GW under federal investigation for possible Title IX violations

Updated August 10, 2017 at 4:48 p.m.

The University is under investigation by the Department of Education for possible violations of federal law over its handling of sexual violence and harassment complaints.

The investigation began Tuesday, according to a Department of Education document. No other details about the investigation have been released.

University spokeswoman Maralee Csellar said an individual had filed a Title IX complaint against the University with the Department of Education’s Office for Civil Rights.

“While the university was not provided with any further information about the complaint, it takes any report of sexual misconduct very seriously,” Csellar said in an email. “Accordingly, the University will cooperate fully with the Office for Civil Rights as it conducts its inquiry into the complaint.”

She said the University would not comment “on the specifics of any one case.”

This is the first time GW has been under federal Title IX investigation since 2011. That inquiry resulted in changes to the University’s sexual assault case policy, including the creation of separate procedures for sexual assault cases that are different from other forms of violence.

GW is one of 250 colleges and universities nationwide currently under investigation by the Department of Education’s Office for Civil Rights for possible mishandling of sexual violence cases. Title IX law prohibits sex-based discrimination, including sexual assault and harassment, in all education programs or activities that receive federal funding.

The investigation comes less than a month after officials ordered an outside legal review of GW’s Title IX policies.

The University has seen a series of high-level departures from its Title IX office in recent years, leaving Title IX Coordinator Rory Muhammad the only full-time, permanent staff member in the office.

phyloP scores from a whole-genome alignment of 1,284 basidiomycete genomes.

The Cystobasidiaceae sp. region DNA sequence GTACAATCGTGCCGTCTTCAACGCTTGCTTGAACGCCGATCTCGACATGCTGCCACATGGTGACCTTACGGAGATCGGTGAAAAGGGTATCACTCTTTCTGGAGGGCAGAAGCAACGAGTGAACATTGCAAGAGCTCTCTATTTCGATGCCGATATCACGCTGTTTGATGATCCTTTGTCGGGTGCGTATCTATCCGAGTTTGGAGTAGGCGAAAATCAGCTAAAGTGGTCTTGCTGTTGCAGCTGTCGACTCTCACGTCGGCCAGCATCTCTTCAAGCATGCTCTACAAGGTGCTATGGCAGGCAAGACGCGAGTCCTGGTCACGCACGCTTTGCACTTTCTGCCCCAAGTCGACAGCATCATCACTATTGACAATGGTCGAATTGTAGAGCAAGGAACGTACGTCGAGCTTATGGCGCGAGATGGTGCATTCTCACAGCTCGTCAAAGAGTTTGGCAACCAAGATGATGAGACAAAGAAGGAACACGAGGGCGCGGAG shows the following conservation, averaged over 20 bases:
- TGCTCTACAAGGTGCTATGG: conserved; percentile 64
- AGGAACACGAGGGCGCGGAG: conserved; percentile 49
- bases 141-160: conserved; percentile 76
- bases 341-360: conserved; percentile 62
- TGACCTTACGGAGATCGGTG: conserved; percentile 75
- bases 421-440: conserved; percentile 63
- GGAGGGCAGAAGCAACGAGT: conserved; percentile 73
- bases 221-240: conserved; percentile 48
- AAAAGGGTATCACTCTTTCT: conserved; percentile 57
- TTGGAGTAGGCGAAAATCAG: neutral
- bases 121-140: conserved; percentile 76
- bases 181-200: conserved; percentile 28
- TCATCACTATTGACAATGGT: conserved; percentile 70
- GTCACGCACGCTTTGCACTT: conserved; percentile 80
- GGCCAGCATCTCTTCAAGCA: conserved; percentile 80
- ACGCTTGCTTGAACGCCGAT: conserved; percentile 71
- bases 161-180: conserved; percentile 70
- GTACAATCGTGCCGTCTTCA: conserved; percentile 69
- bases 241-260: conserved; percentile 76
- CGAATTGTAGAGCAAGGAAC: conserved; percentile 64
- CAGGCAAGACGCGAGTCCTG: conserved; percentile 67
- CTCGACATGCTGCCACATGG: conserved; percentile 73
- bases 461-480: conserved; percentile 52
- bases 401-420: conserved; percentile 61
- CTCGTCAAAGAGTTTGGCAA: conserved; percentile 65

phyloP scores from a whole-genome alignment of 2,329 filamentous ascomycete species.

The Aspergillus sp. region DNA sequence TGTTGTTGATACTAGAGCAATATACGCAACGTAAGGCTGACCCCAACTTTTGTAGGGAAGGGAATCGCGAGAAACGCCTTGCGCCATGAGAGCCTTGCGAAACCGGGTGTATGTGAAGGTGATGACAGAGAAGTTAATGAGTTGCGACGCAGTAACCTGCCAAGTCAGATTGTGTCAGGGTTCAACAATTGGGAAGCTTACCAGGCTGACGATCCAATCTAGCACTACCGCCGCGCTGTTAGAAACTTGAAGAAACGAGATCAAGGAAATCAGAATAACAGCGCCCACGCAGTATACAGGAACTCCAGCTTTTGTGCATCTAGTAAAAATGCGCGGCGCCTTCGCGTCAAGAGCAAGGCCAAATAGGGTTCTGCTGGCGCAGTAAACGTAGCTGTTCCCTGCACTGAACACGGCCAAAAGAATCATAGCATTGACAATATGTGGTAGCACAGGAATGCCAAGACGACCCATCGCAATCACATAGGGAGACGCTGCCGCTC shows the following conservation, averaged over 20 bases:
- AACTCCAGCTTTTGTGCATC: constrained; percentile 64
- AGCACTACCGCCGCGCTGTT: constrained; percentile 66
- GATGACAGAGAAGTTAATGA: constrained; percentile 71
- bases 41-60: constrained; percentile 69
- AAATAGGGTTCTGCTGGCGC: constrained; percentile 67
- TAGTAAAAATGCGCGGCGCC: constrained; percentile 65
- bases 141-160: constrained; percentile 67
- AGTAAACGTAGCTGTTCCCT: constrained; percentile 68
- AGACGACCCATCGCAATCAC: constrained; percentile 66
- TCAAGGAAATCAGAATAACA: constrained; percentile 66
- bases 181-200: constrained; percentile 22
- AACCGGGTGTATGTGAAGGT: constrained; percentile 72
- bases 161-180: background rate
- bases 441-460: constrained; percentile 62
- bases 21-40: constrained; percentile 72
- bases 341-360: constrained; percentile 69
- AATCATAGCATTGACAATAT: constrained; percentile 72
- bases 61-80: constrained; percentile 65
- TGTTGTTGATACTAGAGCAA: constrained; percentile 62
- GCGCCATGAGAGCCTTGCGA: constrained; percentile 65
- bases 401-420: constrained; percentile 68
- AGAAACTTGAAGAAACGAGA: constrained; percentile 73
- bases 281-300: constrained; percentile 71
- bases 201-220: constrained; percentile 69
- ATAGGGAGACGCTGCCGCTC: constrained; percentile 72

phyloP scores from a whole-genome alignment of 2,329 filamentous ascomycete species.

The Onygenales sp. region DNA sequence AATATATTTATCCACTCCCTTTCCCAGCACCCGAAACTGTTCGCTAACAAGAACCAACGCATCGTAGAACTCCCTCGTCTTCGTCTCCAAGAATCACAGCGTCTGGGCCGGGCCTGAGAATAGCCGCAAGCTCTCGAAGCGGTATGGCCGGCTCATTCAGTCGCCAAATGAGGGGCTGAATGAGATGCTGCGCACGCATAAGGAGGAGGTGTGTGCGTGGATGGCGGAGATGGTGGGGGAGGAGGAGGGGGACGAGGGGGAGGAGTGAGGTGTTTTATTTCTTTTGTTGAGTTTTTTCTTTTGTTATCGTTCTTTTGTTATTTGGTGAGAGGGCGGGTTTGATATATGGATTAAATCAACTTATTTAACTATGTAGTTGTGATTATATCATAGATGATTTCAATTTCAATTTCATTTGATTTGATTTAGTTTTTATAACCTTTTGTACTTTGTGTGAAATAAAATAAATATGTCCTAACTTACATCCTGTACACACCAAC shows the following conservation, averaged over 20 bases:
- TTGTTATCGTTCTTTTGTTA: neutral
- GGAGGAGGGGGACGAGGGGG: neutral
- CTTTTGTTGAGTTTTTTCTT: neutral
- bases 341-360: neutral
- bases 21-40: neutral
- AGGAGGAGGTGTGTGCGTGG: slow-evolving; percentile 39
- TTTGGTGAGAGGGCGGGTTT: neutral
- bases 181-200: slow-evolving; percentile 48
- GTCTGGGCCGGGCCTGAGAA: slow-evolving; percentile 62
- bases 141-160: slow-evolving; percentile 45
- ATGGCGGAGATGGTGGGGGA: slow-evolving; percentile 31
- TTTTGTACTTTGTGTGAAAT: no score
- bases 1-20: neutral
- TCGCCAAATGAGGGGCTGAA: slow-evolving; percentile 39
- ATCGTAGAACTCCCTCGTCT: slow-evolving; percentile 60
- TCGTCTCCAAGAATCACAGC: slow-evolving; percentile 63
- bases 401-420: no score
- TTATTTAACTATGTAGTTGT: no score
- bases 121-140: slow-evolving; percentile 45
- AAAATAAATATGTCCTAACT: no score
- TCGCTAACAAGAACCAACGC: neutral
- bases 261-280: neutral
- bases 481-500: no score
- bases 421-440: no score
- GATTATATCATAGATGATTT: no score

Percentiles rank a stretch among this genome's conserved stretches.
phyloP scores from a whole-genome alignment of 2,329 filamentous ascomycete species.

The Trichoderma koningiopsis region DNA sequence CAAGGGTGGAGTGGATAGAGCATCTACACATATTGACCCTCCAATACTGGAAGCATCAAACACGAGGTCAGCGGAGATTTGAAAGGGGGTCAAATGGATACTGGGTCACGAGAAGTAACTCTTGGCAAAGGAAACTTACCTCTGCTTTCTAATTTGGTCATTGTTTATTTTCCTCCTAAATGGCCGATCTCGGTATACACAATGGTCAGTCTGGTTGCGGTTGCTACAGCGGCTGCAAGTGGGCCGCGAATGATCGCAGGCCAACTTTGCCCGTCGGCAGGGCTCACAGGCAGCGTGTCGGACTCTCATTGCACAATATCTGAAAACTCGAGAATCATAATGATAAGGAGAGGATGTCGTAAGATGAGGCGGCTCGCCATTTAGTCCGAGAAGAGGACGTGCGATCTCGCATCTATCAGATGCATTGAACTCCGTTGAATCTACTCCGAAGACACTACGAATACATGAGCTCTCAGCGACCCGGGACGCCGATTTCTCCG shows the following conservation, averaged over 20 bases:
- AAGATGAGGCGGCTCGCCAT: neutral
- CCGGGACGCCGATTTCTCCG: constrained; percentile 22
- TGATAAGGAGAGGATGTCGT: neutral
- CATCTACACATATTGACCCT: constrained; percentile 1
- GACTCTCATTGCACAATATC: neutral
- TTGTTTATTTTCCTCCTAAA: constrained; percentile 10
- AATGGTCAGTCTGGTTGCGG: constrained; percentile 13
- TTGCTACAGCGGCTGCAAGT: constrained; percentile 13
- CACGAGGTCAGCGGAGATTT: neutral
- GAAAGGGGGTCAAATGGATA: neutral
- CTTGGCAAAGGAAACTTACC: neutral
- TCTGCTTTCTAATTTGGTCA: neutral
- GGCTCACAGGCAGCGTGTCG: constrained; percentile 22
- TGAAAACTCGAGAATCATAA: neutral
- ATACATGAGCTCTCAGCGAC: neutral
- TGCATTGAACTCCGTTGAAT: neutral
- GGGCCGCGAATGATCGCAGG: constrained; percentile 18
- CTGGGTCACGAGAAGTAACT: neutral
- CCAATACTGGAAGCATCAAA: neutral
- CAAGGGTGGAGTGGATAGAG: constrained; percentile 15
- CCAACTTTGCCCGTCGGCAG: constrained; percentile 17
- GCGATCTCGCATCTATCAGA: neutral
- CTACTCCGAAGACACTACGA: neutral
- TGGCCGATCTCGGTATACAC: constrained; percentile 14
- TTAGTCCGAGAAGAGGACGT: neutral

Last spring, the University’s handling of sexual assault cases came under scrutiny after alumna and sexual assault survivor Aniqa Raihan launched an online campaign to expel her assailant after he received a lesser punishment than the minimum suggested sanction. Members of Students Against Sexual Assault also sought to have the assailant fired from his student manager job at the Lerner Health and Wellness Center.

Officials later announced he would not lose his campus employment or enrollment status, sparking protests on campus and at the Columbian College of Arts and Sciences commencement ceremony where Raihan and student activists unfurled a banner reading “GW Protects Rapists.”

During the controversy, officials announced they would conduct an internal review of the sexual assault case process and examine ways to improve transparency and communication in cases.

In recent years, GW has developed additional efforts in the Title IX office for sexual violence prevention. The Committee on Sexual Assault Prevention and Response at GW was created in October 2014, two campus climate surveys have been conducted and officials implemented mandatory sexual assault prevention education in 2015 after lobbying efforts from students.

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